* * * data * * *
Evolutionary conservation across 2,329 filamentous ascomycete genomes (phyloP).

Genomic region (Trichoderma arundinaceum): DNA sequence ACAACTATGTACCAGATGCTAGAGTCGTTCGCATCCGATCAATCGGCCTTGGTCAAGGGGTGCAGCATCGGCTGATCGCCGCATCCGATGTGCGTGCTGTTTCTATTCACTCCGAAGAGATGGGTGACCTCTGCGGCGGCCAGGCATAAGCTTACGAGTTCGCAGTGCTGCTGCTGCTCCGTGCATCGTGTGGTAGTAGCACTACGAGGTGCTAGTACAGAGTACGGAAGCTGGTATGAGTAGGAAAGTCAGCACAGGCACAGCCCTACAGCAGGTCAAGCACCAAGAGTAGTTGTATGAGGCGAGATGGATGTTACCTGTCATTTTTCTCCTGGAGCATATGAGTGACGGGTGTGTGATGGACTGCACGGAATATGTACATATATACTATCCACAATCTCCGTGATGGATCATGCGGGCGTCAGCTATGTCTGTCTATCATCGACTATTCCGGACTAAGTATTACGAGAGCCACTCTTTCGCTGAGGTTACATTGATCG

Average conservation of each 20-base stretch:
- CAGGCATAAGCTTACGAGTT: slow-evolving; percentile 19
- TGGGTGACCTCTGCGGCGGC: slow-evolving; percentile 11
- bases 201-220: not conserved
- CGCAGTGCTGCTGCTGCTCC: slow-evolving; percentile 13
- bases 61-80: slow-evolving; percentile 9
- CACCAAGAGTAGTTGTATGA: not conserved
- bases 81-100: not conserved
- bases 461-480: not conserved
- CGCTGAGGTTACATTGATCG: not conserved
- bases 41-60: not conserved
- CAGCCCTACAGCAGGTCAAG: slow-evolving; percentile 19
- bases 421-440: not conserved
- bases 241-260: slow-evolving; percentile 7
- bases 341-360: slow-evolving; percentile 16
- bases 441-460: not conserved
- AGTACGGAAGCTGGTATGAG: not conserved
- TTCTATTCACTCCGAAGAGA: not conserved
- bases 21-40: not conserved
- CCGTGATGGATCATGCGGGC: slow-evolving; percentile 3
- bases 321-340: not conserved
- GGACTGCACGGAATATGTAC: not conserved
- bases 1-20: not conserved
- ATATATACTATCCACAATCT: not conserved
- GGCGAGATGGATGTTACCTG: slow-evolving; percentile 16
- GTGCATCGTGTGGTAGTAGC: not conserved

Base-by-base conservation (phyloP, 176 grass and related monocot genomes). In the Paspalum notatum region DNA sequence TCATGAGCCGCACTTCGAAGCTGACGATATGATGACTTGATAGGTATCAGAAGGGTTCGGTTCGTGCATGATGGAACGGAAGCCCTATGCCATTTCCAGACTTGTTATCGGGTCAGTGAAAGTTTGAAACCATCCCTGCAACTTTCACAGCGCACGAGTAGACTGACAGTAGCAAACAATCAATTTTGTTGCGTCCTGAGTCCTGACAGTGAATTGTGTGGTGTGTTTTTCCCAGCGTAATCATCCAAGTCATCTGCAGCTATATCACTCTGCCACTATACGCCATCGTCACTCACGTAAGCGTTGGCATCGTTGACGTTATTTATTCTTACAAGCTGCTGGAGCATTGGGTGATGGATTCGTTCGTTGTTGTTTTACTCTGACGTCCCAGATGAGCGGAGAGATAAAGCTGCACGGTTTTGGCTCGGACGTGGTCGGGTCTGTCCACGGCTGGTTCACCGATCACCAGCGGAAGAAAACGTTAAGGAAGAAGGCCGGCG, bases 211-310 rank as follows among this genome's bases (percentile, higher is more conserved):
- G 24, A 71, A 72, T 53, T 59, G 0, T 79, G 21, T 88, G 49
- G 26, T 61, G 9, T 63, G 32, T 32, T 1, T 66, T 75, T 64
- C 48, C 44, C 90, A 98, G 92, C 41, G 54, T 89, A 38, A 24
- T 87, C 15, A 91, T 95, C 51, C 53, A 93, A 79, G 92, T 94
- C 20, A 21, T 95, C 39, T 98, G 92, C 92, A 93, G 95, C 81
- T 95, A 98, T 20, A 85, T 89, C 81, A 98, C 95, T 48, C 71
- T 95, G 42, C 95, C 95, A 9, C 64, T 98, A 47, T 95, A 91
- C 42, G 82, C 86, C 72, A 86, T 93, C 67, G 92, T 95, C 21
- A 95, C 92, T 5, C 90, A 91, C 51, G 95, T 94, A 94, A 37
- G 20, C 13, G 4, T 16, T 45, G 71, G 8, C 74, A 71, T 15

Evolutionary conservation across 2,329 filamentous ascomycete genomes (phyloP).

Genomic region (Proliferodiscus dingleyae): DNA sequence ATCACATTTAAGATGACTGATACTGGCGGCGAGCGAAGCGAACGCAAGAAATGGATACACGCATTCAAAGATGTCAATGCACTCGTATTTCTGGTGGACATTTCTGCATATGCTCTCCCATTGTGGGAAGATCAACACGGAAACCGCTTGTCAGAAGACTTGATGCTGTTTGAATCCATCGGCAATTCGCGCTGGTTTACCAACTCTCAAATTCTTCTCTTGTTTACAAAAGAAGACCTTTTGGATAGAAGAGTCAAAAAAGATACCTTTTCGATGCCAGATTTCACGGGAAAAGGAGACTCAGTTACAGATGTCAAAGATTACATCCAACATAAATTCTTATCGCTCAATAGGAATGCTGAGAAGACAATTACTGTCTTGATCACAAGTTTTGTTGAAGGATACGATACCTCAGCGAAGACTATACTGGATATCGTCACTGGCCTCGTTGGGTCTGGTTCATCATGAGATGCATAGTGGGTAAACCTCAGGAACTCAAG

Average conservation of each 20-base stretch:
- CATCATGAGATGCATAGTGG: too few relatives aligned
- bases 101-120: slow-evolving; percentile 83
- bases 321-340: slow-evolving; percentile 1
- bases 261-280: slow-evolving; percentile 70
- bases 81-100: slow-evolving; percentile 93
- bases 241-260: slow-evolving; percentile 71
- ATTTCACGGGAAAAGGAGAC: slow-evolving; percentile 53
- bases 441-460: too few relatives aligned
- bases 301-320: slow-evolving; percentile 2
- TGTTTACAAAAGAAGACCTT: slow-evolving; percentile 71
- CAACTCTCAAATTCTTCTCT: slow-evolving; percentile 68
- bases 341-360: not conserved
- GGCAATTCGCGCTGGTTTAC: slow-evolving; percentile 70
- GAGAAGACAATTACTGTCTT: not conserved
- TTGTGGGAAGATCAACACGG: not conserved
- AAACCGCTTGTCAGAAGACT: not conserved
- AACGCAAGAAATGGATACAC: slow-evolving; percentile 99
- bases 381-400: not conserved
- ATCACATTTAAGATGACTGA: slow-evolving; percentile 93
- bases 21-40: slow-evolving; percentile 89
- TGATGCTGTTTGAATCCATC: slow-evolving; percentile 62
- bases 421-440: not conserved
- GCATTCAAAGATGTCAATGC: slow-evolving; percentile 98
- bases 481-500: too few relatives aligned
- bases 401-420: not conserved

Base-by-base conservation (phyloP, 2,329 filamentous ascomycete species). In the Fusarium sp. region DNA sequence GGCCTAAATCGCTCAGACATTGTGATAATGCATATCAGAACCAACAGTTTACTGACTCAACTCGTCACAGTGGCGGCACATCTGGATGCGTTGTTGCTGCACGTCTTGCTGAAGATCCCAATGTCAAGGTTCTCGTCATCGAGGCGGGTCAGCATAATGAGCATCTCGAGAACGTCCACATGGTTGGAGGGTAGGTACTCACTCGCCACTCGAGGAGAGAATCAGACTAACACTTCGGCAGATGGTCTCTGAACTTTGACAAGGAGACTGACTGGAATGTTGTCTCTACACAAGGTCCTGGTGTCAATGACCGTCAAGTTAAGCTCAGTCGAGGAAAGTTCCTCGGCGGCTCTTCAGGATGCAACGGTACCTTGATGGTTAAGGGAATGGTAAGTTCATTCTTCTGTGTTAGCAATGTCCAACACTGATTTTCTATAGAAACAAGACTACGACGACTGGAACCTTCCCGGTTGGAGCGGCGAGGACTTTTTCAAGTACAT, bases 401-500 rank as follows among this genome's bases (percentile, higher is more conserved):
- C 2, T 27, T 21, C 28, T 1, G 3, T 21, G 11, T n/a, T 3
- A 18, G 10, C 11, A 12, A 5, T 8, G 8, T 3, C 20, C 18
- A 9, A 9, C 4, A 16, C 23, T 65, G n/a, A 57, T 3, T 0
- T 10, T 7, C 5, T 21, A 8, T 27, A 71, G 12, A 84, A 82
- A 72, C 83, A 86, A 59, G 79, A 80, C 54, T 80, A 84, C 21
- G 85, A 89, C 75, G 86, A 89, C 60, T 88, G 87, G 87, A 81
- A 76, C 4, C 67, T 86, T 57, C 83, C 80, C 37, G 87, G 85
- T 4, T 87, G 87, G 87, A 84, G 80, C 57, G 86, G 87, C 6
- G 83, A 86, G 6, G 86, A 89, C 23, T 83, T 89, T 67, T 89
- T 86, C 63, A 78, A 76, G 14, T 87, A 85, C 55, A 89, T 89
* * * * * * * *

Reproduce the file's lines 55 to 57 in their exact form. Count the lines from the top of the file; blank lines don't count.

- GGCAATTCGCGCTGGTTTAC: slow-evolving; percentile 70
- GAGAAGACAATTACTGTCTT: not conserved
- TTGTGGGAAGATCAACACGG: not conserved